Tell me everything: How do I improve my artistry?

People find circus and enjoy it for many different reasons. Some, like I was, are looking for a good workout while others are interested in being part of a new community. There are those that want to do cool tricks and have had a taste of circus and just want to try. What keeps me, and others, coming back, though, is the potential to create art with these cool tricks and newfound strength. Once you’ve scratched the surface and find that you want to perform and create like our amazing students in May’s showcase, you may start to wonder how you can develop and improve your artistry in the air.

First, I want to say that this is not a quick process (not that that should be a surprise to us circus folk). I have been working on my artistry for years and continue to do so every time I practice. I am by no means an expert, but hopefully you can learn something from the lessons I have been through. For me, artistry has two parts- the physical and the mental.

I think that those who come to aerial as adults for a workout struggle the most with the mental, creative aspect of this. I know I did! How do I spark and build my creativity? Practice playing. Somewhere I got it into my head that everything was supposed to be right and perfect all the time and mistakes were to be avoided. This is the opposite of play! You have to let go of the fear of looking stupid or being wrong because there is no wrong way to play. In aerial, find safe places on and off of your apparatus and figure out what your body can do. What do you like the feeling of? What do you like the look of? Feel free to explore the shapes you make and the way you move. Do certain movements make you feel a certain way? Do you move in a specific way when you are angry (my favorite way to move) or when sad? What feels good and safe? Again, this will not happen the first time you try. Even play requires practice, especially if you need to overcome your inner perfectionist! Improvise movement on the floor, in open studio, or ask your instructor for some improvisation time. We are here to build you up and I know that each one of my students has an amazing voice in movement that I cherish each time it is shared with me.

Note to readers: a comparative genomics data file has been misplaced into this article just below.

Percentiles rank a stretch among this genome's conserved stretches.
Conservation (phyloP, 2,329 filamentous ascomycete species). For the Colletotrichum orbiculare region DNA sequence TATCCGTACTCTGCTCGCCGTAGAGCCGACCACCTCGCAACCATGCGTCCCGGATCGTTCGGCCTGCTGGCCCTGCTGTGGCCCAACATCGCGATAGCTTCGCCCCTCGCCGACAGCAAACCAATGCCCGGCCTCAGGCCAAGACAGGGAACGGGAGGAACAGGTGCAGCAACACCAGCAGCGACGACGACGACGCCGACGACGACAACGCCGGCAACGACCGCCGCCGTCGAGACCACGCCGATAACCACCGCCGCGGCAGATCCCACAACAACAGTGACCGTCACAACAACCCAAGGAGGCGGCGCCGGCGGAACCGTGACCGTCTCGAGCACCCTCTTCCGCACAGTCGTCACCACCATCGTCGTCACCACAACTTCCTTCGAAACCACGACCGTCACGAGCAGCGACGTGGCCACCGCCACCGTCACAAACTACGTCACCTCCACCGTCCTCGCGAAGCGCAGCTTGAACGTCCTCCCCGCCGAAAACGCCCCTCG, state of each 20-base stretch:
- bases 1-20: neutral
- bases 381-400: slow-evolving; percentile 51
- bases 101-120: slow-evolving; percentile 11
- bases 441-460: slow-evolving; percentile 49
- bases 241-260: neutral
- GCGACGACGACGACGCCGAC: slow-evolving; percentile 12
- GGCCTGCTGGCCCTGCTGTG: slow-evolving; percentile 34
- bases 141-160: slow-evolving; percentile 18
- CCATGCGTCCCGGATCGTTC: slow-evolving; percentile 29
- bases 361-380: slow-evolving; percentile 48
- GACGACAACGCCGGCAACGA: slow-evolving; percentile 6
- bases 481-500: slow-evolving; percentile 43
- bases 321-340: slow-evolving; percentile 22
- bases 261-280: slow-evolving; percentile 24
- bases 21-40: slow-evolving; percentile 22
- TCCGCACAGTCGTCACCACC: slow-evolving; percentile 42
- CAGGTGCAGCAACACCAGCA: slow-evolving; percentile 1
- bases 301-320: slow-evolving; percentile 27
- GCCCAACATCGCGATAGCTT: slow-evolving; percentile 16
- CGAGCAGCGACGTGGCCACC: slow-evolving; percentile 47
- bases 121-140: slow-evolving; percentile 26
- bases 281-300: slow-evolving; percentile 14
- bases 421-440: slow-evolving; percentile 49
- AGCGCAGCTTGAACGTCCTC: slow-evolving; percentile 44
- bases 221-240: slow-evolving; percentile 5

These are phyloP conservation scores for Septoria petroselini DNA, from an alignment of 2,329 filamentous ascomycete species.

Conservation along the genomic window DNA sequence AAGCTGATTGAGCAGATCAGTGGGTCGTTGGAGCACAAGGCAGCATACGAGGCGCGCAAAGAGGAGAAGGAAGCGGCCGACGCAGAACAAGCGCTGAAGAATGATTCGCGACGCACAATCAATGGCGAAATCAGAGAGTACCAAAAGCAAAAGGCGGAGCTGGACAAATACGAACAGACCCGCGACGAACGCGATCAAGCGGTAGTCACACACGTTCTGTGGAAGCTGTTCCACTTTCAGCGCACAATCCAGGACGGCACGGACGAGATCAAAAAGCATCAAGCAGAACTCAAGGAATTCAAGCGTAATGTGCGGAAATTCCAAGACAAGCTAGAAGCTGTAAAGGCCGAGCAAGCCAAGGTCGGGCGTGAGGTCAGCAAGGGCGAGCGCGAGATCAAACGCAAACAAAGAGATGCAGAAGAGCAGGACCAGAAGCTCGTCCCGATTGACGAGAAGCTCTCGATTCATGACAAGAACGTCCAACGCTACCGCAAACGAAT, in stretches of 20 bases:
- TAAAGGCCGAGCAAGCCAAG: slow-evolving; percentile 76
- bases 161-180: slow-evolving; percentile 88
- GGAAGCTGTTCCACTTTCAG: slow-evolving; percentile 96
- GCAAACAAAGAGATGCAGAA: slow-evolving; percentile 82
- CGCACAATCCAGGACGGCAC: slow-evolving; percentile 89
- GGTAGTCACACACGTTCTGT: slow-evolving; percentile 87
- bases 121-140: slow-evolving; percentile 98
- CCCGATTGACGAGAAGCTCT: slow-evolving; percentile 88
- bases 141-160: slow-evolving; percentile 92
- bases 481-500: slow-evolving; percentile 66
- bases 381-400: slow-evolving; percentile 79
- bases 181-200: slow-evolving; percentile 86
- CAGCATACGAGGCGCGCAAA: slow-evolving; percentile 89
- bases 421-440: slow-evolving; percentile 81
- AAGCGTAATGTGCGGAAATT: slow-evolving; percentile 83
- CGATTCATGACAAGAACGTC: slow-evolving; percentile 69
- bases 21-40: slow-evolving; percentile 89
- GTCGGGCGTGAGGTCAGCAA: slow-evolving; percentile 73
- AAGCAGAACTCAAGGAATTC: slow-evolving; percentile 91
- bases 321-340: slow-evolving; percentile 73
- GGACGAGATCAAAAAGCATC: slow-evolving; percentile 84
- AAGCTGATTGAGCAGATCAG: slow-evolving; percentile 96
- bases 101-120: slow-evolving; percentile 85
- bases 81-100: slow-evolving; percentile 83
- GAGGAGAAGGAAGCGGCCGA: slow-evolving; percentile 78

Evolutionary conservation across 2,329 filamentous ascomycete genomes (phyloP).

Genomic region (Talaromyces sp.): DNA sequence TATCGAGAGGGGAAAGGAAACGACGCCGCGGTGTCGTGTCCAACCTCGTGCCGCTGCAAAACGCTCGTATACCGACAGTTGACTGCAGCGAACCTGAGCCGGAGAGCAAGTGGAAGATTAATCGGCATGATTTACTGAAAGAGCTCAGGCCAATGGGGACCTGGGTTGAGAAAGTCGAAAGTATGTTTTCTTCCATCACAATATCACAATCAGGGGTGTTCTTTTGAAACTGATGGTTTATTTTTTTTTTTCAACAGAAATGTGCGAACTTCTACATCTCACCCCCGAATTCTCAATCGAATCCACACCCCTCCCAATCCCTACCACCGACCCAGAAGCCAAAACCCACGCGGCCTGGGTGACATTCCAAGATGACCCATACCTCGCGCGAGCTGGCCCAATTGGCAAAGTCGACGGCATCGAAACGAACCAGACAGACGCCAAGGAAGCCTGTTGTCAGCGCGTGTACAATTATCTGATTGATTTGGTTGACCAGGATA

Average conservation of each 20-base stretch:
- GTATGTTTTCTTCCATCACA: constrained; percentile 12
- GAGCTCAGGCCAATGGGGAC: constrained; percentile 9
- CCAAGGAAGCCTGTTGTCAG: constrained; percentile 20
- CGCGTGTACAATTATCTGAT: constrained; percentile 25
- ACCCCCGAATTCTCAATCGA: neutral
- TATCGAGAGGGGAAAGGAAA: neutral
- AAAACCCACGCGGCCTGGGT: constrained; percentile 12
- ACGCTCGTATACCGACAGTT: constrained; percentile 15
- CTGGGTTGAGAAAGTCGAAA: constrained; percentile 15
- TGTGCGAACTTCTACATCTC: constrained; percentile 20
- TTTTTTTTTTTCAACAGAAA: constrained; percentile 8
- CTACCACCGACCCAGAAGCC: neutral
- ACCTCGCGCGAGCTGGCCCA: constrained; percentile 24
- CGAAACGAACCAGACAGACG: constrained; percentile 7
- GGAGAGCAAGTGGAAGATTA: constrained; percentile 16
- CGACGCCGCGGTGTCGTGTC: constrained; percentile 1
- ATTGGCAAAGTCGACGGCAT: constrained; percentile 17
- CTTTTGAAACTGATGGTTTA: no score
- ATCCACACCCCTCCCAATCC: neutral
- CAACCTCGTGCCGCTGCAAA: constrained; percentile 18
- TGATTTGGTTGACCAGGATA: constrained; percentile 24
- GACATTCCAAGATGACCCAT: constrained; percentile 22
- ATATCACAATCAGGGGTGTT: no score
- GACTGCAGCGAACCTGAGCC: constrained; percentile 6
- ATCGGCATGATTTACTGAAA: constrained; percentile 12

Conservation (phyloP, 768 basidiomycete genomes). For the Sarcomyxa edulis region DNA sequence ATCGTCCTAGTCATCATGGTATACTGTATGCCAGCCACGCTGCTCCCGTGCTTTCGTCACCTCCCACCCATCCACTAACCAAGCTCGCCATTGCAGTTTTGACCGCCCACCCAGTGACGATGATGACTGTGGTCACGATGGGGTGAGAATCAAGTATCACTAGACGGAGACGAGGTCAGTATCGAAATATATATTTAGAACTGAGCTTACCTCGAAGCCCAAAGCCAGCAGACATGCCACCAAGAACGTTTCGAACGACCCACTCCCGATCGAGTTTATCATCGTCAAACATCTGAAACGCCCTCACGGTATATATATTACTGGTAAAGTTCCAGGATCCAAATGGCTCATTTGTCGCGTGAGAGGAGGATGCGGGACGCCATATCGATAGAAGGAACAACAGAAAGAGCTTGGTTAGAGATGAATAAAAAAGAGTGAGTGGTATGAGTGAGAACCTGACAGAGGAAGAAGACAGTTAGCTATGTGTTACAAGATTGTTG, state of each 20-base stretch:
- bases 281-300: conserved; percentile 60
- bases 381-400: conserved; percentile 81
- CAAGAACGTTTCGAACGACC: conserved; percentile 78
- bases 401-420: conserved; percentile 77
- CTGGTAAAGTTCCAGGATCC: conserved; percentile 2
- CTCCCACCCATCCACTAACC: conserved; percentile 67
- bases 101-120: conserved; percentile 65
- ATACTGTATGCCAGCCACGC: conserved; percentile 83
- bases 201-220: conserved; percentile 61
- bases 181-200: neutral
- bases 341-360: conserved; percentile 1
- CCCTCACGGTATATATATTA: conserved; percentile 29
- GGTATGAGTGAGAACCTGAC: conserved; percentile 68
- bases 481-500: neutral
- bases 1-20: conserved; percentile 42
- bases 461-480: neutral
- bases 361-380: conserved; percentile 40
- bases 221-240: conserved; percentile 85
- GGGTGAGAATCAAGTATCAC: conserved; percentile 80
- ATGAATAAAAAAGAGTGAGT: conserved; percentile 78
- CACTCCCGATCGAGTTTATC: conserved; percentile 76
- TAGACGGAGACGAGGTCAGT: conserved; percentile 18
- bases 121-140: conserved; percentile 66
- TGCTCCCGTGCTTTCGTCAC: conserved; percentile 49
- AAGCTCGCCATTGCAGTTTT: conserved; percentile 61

The second part of artistry is the predictable one. The stronger, more flexible, and more knowledgeable you are, the more options for safe and creative movements you have. Sometimes restrictions can help ignite creativity, but when you want to fully express yourself, you want as many options as possible. Build your strength, work on your flexibility, and learn new skills and theory to improve your knowledge of your apparatus. This will expand your available options for creative movement and open up a new world of possibilities.

I cannot wait to see you play!

-Tricia Melka